top of page
  • Writer's pictureThe Extra-Cover Blog


The post has been authored by Anshul Ramesh.

  • Anshul is a fourth-year student of the B.A. LL.B. course at the prestigious O.P. Jindal Global University (JGU). He is extremely interested in exploring the inter-linkage between football and the law.


In this blog post, the author initially argues that the Video Assistant Referee ("VAR") which was introduced in the footballing world to help the on-field referee in arriving at the correct decision, has added more controversy than before. The article would further establish that VAR is making decisions in the referee's stead (in the EPL), and this is against the laws of the game. Moreover, the article elaborates on some aspects of VAR, such as the 'clear and obvious error' rule and thereafter the article concludes by making the readers question the viability of VAR so far.



Since the outbreak of the coronavirus, there has been a substantial increase in viewership of games across all leagues. This increase has got the Video Assistant Referee (“VAR”) into the spotlight to a larger extent, and there arises the need for a reality check concerning its effectiveness. VAR was introduced in 2016 in the footballing world to help achieve higher accuracy in decision-making. VAR is football’s first use of technology which supplements the on-field referee in making the right judgment. Its role is similar to that of the Decision Review System in Cricket and Hawk-Eye in Tennis. VAR intervenes in a game in four game-changing scenarios:

1. Goals
2. Penalties
3. Red cards
4. Mistaken identity

While VAR’s introduction was supposed to aid in bringing justice to the game, this article will describe if that remains a delusion or a reality. A lot has changed in the functioning of VAR ever since it was introduced. In the 2018 World Cup which featured the use of VAR, the final decision was always made by the on-field referee after having an opportunity to assess the replays himself via the Referee Review Area (“RRA”), a TV monitor meant for the on-field referee to watch replays in slow motion. Ever since, there has been a change in the final decision making power, which has gradually shifted from the on-field referee to the VAR. It is argued that the VAR ‘assists’ the on-field referee, and does not subsume the power of decision making. It is further argued that VAR brings more controversy than before, and has caused immense displeasure in the footballing world.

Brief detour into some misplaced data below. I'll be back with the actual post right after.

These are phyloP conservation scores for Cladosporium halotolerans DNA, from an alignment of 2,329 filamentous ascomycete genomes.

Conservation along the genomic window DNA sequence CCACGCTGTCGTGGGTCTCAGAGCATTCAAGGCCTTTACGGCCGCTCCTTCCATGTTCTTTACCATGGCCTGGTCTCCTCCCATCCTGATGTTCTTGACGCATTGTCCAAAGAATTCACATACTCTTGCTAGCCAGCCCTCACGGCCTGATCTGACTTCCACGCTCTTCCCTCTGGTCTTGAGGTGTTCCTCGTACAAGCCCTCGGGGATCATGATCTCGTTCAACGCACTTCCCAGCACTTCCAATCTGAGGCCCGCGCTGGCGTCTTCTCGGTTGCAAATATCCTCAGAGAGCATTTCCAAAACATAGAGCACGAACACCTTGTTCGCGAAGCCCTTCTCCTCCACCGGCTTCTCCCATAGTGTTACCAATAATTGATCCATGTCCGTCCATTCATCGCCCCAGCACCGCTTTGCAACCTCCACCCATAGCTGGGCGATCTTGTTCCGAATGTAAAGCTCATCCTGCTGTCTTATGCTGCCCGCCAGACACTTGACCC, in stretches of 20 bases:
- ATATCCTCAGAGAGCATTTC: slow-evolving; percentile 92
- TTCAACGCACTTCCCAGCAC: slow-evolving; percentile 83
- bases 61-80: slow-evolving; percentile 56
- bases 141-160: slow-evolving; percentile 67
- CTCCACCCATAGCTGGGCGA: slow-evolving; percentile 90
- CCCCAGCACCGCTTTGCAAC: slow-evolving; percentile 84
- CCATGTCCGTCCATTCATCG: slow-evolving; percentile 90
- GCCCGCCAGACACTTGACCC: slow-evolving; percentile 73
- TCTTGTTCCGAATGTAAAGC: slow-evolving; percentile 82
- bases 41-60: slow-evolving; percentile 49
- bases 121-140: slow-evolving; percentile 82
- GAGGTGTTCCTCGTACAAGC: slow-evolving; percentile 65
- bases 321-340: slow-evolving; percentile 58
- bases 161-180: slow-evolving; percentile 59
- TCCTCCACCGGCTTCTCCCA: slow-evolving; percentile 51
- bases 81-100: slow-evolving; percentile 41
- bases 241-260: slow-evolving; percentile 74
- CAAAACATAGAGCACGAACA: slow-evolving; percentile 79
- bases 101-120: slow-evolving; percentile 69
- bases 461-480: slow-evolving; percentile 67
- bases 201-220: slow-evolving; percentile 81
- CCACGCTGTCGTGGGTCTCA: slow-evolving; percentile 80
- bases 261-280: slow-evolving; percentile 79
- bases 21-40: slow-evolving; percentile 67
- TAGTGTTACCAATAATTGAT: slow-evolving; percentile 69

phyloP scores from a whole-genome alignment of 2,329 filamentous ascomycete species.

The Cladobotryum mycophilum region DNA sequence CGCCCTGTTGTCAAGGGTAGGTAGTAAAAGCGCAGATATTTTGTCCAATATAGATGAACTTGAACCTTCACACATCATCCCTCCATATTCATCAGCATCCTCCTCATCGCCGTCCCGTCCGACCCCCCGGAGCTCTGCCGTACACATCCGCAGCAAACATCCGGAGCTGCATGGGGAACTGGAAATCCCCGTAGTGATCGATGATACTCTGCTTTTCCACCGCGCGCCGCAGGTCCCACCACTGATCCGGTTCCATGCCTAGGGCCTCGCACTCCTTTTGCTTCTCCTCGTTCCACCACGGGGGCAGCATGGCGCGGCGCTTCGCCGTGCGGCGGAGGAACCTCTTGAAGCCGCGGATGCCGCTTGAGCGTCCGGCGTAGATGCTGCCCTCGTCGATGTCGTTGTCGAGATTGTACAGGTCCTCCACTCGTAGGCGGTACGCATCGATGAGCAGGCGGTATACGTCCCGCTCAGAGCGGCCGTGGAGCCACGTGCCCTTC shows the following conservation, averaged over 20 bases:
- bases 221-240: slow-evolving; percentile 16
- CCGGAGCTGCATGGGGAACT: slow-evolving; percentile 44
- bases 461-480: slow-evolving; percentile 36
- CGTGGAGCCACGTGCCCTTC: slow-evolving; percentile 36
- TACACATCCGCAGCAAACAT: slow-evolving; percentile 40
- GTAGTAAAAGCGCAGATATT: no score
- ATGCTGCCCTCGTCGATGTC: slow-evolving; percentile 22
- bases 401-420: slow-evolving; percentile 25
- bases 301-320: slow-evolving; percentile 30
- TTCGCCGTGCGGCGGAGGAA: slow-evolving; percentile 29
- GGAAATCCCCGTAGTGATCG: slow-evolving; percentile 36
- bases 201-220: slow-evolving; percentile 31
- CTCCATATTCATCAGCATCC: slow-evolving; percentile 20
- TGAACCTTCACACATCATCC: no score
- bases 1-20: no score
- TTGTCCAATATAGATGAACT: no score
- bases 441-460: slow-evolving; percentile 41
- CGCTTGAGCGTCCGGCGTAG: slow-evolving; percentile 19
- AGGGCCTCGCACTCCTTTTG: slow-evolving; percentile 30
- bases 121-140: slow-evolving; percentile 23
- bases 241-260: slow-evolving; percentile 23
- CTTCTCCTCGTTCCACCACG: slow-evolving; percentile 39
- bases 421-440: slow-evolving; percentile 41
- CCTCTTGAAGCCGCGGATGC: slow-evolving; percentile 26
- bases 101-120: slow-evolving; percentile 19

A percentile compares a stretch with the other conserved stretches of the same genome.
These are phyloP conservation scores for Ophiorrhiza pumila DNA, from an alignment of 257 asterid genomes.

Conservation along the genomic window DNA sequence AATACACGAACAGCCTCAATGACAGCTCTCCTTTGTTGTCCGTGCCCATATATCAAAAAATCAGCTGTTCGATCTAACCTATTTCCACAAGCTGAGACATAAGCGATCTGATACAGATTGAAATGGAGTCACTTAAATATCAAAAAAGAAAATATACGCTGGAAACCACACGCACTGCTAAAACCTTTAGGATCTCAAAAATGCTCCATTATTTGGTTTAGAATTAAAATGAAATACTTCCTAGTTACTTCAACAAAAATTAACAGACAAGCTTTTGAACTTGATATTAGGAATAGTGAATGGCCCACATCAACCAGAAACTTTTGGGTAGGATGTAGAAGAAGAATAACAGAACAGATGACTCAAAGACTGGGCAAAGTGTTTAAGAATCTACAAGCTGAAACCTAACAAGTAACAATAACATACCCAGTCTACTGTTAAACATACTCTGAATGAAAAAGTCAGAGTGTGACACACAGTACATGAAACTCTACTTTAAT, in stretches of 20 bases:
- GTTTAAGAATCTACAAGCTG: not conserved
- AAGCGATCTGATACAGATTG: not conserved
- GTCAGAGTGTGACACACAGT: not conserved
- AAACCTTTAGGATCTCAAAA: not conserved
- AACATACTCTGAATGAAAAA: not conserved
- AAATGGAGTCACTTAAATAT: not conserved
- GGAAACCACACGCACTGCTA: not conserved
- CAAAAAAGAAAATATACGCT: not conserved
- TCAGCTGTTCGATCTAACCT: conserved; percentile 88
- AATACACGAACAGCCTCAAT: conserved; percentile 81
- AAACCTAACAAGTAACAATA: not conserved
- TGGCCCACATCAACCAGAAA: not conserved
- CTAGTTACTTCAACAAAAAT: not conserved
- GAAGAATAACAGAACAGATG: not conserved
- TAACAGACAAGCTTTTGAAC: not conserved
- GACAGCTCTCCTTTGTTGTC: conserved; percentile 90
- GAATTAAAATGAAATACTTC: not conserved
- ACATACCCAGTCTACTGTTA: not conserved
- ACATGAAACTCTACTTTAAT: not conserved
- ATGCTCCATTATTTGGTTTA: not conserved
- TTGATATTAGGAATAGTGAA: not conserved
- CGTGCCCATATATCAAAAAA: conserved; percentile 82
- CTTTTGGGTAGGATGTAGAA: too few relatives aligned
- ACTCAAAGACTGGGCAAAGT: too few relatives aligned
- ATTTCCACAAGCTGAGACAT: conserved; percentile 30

The VAR concept was created by the International Football Association Board (“IFAB”), the rule-making authority in the game of football. The IFAB has bifurcated the VAR rules into four categories namely; Principles, Reviewable match-changing decisions, Practicalities, and Procedures. The Principles relating to VAR protocol as laid out by the IFAB, explicitly state that the final decision is always taken by the referee, which can be based either solely on the information provided to him by the VAR or the referee himself viewing the replay footage via the RRA. Post 31 July 2020, as per reports, the IFAB has handed over the responsibility of VAR to Fédération Internationale de Football Association (“FIFA”) to ensure uniformness across all football leagues.


There are some instances where the VAR seems to be violating or sidelining the law, especially in the English Premier League(“EPL”). To understand this better, a comparison has to be drawn between the VAR in “Bundesliga” (the highest league in Germany) and the VAR in the EPL (the highest league in England). In the Bundesliga for example, where the VAR was first introduced, the decision of a VAR for say, awarding or reversing the awarding of a penalty kick was done by the on-field referee himself. In other words, the VAR used to have the benefit of looking at various replays and if it came to the conclusion different than that to the referee, the referee was asked to review it by using the replays provided in the RRA. The final decision always rested with the on-field referee.

In comparison, when the VAR was introduced in the EPL, all decisions concerning the potential red cards, awarding penalty kicks were made by the VAR instead of the on-field referee. The Football Association (“FA”) is the regulatory and governing body overseeing football in all of the leagues in England. The EPL is mandatorily bound by the laws laid down by the FA. That being said, Law 5 of the FA Laws of the Game stipulates that;

the referee will make the final decision which may be based solely on the information from the VAR and/or the referee reviewing the replay footage directly ('on-field review')” as should be the case.